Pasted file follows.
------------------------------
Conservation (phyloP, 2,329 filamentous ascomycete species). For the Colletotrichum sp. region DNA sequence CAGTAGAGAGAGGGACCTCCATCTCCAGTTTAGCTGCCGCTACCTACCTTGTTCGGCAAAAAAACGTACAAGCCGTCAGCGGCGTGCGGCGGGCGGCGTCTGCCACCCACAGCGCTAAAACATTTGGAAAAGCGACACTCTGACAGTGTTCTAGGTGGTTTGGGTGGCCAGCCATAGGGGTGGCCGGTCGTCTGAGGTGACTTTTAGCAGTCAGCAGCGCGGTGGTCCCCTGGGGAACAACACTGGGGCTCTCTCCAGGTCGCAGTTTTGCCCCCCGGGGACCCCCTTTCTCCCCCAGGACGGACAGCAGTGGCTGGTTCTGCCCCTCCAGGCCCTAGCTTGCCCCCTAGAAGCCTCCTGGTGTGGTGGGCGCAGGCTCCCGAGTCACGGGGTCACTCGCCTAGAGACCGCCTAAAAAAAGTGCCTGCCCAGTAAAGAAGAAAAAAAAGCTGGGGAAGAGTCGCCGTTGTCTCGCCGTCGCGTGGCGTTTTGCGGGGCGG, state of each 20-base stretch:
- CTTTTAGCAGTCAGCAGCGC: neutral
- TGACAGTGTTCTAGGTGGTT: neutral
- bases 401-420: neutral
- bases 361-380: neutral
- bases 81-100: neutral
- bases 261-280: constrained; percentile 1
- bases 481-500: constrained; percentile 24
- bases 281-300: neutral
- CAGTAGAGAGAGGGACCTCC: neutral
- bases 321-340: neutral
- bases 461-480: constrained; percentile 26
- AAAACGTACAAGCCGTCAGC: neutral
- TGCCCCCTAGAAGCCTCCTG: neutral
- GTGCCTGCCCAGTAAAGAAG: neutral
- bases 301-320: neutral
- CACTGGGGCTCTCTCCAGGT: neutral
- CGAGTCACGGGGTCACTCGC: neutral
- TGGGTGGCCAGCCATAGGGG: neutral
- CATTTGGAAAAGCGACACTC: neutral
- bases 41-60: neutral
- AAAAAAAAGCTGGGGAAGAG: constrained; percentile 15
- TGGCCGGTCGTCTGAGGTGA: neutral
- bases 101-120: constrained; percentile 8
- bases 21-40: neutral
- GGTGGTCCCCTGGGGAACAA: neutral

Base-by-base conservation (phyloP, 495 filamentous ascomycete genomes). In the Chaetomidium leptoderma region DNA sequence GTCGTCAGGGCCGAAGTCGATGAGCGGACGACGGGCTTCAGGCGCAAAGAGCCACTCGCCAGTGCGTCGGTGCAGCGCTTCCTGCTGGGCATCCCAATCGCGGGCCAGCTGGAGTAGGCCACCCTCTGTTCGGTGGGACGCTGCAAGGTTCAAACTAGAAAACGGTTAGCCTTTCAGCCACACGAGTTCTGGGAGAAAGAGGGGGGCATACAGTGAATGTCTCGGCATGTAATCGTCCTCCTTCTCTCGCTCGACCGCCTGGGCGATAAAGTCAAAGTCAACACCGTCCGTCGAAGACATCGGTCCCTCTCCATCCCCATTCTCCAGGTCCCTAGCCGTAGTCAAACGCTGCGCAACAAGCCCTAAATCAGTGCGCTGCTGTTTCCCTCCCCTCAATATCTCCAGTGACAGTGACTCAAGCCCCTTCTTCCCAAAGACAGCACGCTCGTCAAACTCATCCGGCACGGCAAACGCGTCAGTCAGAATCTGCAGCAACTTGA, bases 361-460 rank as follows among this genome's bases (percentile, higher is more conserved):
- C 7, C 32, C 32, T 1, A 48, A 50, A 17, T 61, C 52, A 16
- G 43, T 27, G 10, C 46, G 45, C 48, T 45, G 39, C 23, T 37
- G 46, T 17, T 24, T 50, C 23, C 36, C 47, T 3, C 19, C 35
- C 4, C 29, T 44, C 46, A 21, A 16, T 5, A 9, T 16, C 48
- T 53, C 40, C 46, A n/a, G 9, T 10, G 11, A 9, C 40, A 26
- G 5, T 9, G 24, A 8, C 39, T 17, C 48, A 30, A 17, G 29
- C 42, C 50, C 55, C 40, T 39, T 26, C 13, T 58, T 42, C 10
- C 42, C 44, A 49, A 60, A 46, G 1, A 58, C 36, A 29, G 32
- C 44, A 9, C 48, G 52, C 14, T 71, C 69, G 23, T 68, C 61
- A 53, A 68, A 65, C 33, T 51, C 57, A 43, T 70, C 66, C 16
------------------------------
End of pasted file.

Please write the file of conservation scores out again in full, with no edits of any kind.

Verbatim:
Conservation (phyloP, 2,329 filamentous ascomycete species). For the Colletotrichum sp. region DNA sequence CAGTAGAGAGAGGGACCTCCATCTCCAGTTTAGCTGCCGCTACCTACCTTGTTCGGCAAAAAAACGTACAAGCCGTCAGCGGCGTGCGGCGGGCGGCGTCTGCCACCCACAGCGCTAAAACATTTGGAAAAGCGACACTCTGACAGTGTTCTAGGTGGTTTGGGTGGCCAGCCATAGGGGTGGCCGGTCGTCTGAGGTGACTTTTAGCAGTCAGCAGCGCGGTGGTCCCCTGGGGAACAACACTGGGGCTCTCTCCAGGTCGCAGTTTTGCCCCCCGGGGACCCCCTTTCTCCCCCAGGACGGACAGCAGTGGCTGGTTCTGCCCCTCCAGGCCCTAGCTTGCCCCCTAGAAGCCTCCTGGTGTGGTGGGCGCAGGCTCCCGAGTCACGGGGTCACTCGCCTAGAGACCGCCTAAAAAAAGTGCCTGCCCAGTAAAGAAGAAAAAAAAGCTGGGGAAGAGTCGCCGTTGTCTCGCCGTCGCGTGGCGTTTTGCGGGGCGG, state of each 20-base stretch:
- CTTTTAGCAGTCAGCAGCGC: neutral
- TGACAGTGTTCTAGGTGGTT: neutral
- bases 401-420: neutral
- bases 361-380: neutral
- bases 81-100: neutral
- bases 261-280: constrained; percentile 1
- bases 481-500: constrained; percentile 24
- bases 281-300: neutral
- CAGTAGAGAGAGGGACCTCC: neutral
- bases 321-340: neutral
- bases 461-480: constrained; percentile 26
- AAAACGTACAAGCCGTCAGC: neutral
- TGCCCCCTAGAAGCCTCCTG: neutral
- GTGCCTGCCCAGTAAAGAAG: neutral
- bases 301-320: neutral
- CACTGGGGCTCTCTCCAGGT: neutral
- CGAGTCACGGGGTCACTCGC: neutral
- TGGGTGGCCAGCCATAGGGG: neutral
- CATTTGGAAAAGCGACACTC: neutral
- bases 41-60: neutral
- AAAAAAAAGCTGGGGAAGAG: constrained; percentile 15
- TGGCCGGTCGTCTGAGGTGA: neutral
- bases 101-120: constrained; percentile 8
- bases 21-40: neutral
- GGTGGTCCCCTGGGGAACAA: neutral

Base-by-base conservation (phyloP, 495 filamentous ascomycete genomes). In the Chaetomidium leptoderma region DNA sequence GTCGTCAGGGCCGAAGTCGATGAGCGGACGACGGGCTTCAGGCGCAAAGAGCCACTCGCCAGTGCGTCGGTGCAGCGCTTCCTGCTGGGCATCCCAATCGCGGGCCAGCTGGAGTAGGCCACCCTCTGTTCGGTGGGACGCTGCAAGGTTCAAACTAGAAAACGGTTAGCCTTTCAGCCACACGAGTTCTGGGAGAAAGAGGGGGGCATACAGTGAATGTCTCGGCATGTAATCGTCCTCCTTCTCTCGCTCGACCGCCTGGGCGATAAAGTCAAAGTCAACACCGTCCGTCGAAGACATCGGTCCCTCTCCATCCCCATTCTCCAGGTCCCTAGCCGTAGTCAAACGCTGCGCAACAAGCCCTAAATCAGTGCGCTGCTGTTTCCCTCCCCTCAATATCTCCAGTGACAGTGACTCAAGCCCCTTCTTCCCAAAGACAGCACGCTCGTCAAACTCATCCGGCACGGCAAACGCGTCAGTCAGAATCTGCAGCAACTTGA, bases 361-460 rank as follows among this genome's bases (percentile, higher is more conserved):
- C 7, C 32, C 32, T 1, A 48, A 50, A 17, T 61, C 52, A 16
- G 43, T 27, G 10, C 46, G 45, C 48, T 45, G 39, C 23, T 37
- G 46, T 17, T 24, T 50, C 23, C 36, C 47, T 3, C 19, C 35
- C 4, C 29, T 44, C 46, A 21, A 16, T 5, A 9, T 16, C 48
- T 53, C 40, C 46, A n/a, G 9, T 10, G 11, A 9, C 40, A 26
- G 5, T 9, G 24, A 8, C 39, T 17, C 48, A 30, A 17, G 29
- C 42, C 50, C 55, C 40, T 39, T 26, C 13, T 58, T 42, C 10
- C 42, C 44, A 49, A 60, A 46, G 1, A 58, C 36, A 29, G 32
- C 44, A 9, C 48, G 52, C 14, T 71, C 69, G 23, T 68, C 61
- A 53, A 68, A 65, C 33, T 51, C 57, A 43, T 70, C 66, C 16